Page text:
BEDKNOBS AND BROOMSTICKS
The Alexandra Theatre, Birmingham, Thursday 11th November, 2021
Fifty years after its release, the Disney film gets a stage adaptation, and I approach it curious to see how certain key scenes will be performed (the underwater scene, the football match, the flying bed…) From the off, you can see we are in safe and creative hands. The show opens with an extended dumbshow sequence, detailing the wartime experience of the Rawlins children and their evacuation to the countryside… Hold on a minute: orphans evacuated to go and live with an eccentric, and end up having magical adventures…. Isn’t that The Lion, The Witch and the Wardrobe?
In this case, the eccentric who takes in the children is apprentice witch, Eglantine Price, who has learned her spells from a correspondence course. Price is played by a superb Dianne Pilkington, who makes the role her own — there’s not a trace of Angela Lansbury to her portrayal. An early scene when she attempts to fly on her mail-order broomstick while singing is especially funny. Pilkington is excellent throughout.
Members of the chorus bring on and take off pieces of scenery, items of furniture and props. The action is constantly flowing, with physical theatre helping to create effects like the bobbing along under the beautiful briny. Cinematic effects are translated to stage magic, with illusions and puppetry coming to the fore, so that characters can be turned into rabbits and so on. Directors Candice Edmunds and Jamie Harrison really flex their creative muscles to deliver the magic, in this inventive and delightful piece of storytelling.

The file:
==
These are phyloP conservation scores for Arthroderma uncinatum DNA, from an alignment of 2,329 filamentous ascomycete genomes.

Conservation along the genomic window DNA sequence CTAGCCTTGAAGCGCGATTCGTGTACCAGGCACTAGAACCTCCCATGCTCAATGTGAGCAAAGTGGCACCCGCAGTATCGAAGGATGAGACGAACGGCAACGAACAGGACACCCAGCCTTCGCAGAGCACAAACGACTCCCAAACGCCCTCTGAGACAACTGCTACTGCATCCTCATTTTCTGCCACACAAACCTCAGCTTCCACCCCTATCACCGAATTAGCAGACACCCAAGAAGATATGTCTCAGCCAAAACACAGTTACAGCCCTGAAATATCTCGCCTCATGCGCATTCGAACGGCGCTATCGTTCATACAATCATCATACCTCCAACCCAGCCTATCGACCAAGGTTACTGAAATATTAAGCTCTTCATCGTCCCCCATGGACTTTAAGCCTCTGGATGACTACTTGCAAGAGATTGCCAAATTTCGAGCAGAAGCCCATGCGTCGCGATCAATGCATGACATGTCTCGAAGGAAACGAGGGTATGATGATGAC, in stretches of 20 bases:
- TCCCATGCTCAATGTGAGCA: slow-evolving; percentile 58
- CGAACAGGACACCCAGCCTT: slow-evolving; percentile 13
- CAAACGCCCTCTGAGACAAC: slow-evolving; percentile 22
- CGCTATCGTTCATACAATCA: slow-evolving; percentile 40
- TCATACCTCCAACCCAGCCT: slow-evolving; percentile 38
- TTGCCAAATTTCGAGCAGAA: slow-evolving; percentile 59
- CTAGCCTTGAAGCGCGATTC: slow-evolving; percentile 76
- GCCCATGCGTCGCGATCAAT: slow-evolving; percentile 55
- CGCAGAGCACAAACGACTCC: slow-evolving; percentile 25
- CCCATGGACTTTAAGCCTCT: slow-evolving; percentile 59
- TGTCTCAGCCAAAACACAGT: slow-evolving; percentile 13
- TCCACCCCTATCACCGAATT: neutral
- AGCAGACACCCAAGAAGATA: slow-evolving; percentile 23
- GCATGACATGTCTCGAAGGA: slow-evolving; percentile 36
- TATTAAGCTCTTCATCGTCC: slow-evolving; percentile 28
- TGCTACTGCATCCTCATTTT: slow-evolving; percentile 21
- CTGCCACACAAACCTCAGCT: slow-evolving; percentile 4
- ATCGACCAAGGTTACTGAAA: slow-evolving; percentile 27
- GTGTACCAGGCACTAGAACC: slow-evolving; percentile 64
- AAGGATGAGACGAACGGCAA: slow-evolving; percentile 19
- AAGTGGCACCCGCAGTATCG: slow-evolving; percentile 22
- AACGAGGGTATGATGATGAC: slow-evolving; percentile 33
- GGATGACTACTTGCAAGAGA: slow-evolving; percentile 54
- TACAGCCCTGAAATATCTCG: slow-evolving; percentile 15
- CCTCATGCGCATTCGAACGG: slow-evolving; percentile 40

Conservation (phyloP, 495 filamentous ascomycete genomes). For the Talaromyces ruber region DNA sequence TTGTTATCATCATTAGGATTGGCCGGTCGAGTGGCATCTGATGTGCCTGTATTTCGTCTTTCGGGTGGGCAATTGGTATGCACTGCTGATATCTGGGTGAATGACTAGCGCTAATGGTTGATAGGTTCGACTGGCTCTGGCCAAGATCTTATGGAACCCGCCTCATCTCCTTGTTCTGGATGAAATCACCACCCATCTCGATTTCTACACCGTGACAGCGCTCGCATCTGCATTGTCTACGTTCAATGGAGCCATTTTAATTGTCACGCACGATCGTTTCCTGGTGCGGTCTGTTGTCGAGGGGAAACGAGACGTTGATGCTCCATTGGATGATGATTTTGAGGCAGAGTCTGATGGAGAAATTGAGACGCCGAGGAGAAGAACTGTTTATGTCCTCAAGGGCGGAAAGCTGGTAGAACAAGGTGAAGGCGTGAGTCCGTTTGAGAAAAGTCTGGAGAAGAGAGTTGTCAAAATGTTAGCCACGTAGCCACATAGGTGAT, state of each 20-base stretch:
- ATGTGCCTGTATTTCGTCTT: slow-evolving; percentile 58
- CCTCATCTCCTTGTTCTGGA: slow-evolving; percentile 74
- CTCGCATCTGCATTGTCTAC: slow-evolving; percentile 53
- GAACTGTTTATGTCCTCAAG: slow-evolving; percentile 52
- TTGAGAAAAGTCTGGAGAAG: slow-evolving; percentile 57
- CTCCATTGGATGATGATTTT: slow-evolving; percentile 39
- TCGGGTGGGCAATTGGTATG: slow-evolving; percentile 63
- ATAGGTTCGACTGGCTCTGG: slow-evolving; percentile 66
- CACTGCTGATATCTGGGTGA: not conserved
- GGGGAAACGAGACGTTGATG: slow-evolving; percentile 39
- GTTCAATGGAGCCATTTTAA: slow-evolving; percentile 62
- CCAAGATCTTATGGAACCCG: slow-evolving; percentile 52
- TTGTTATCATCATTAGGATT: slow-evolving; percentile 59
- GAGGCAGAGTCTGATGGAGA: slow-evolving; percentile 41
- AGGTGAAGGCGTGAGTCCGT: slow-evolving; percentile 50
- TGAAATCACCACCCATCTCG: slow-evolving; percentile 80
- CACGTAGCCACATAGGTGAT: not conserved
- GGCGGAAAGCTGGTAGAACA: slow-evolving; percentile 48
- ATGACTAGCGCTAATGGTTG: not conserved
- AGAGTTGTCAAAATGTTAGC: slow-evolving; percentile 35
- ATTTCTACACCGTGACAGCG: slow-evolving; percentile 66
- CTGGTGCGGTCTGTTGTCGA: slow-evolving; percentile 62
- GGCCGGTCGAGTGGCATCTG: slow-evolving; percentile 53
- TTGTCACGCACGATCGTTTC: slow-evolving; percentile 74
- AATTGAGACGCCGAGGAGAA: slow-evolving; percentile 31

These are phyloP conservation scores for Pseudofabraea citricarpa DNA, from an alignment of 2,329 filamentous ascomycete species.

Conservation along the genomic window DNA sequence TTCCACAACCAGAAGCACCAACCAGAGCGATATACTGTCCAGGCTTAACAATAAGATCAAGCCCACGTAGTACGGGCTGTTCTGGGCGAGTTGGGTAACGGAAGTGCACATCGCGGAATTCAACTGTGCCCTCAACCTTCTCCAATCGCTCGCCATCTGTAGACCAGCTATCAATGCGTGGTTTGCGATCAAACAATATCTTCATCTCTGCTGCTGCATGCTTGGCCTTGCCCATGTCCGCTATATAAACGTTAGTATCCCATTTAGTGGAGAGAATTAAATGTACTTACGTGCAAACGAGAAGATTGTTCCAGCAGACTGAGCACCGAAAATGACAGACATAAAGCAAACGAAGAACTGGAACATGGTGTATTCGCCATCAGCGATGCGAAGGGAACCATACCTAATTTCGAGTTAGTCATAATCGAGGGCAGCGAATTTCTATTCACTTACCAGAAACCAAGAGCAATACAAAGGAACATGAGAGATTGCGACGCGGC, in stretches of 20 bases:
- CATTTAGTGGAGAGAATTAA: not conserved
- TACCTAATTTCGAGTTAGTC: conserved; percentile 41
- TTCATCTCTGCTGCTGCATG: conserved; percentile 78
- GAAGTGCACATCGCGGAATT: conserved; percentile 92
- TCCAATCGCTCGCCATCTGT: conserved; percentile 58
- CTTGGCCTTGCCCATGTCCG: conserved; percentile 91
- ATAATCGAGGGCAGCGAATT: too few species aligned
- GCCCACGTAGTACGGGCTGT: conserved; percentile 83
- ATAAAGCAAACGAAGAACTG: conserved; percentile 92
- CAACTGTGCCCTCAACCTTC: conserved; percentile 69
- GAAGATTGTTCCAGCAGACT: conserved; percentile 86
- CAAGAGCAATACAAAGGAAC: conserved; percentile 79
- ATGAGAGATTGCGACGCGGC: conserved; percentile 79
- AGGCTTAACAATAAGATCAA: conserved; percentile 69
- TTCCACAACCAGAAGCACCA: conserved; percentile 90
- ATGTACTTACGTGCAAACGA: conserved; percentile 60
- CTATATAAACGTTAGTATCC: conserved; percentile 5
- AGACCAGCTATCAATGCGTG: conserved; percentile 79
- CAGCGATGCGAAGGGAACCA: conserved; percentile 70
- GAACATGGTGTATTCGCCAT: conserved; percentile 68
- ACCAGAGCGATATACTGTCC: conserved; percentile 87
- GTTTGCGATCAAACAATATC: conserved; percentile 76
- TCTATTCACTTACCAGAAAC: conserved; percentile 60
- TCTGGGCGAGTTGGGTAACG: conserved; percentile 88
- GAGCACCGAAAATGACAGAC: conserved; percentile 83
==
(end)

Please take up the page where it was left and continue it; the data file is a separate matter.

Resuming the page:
Most of the songs from the film are here; ‘The Age of Not Believing’ remains one of the Sherman Brothers’ loveliest songs, and there are new songs by Neil Bartram which have a strong Sherman Brothers feel to them. Brian Hill’s book gives us the key plot points, with only a few alterations. On the whole, it works brilliantly, but I find it begins to sag in the second act. An example is Professor Browne (a splendid Charles Brunton) singing new number, ‘It’s Now’ in which he steels himself to take action, but only succeeds in slowing the action down! Hill also gives the story a different ending. I won’t say what it is but if you’ve seen the film version of another Sherman Brothers musical (the one about the flying car) you’ll know how this one pans out.
The underwater scene is there, tick box. Obviously, the football match doesn’t happen, but I would like more animals populating the island. And the bed is a marvel. There are many moments when you think ‘That’s clever’ and ask, ‘How are they doing that?’ — the show is as much about the magic of theatre as anything else (like turning to your imagination to get you through the tough times).
A hard-working chorus keeps things moving, including the wonderful puppets, And there is also some amusing character work from Susannah Van Den Berg as Mrs Mason and Jacqui Dubois as Mrs Hobday. Conor O’Hara, as eldest child Charlie, has a gorblimey accent but it’s not as strong as the one in the film so don’t worry. O’Hara has a powerful singing voice and delivers the emotional punch Brian Hill gives him. Charlie’s siblings (played, I think, by Isabella Bucknell and Haydn Court at this performance. Correct me if I’m incorrect!) also give assured performances.
It’s a magical night out for the family even if it does run a bit long, past younger ones’ bedtimes. It’s high-quality fun that will engage your imagination and touch your heartstrings, but not pluck them out!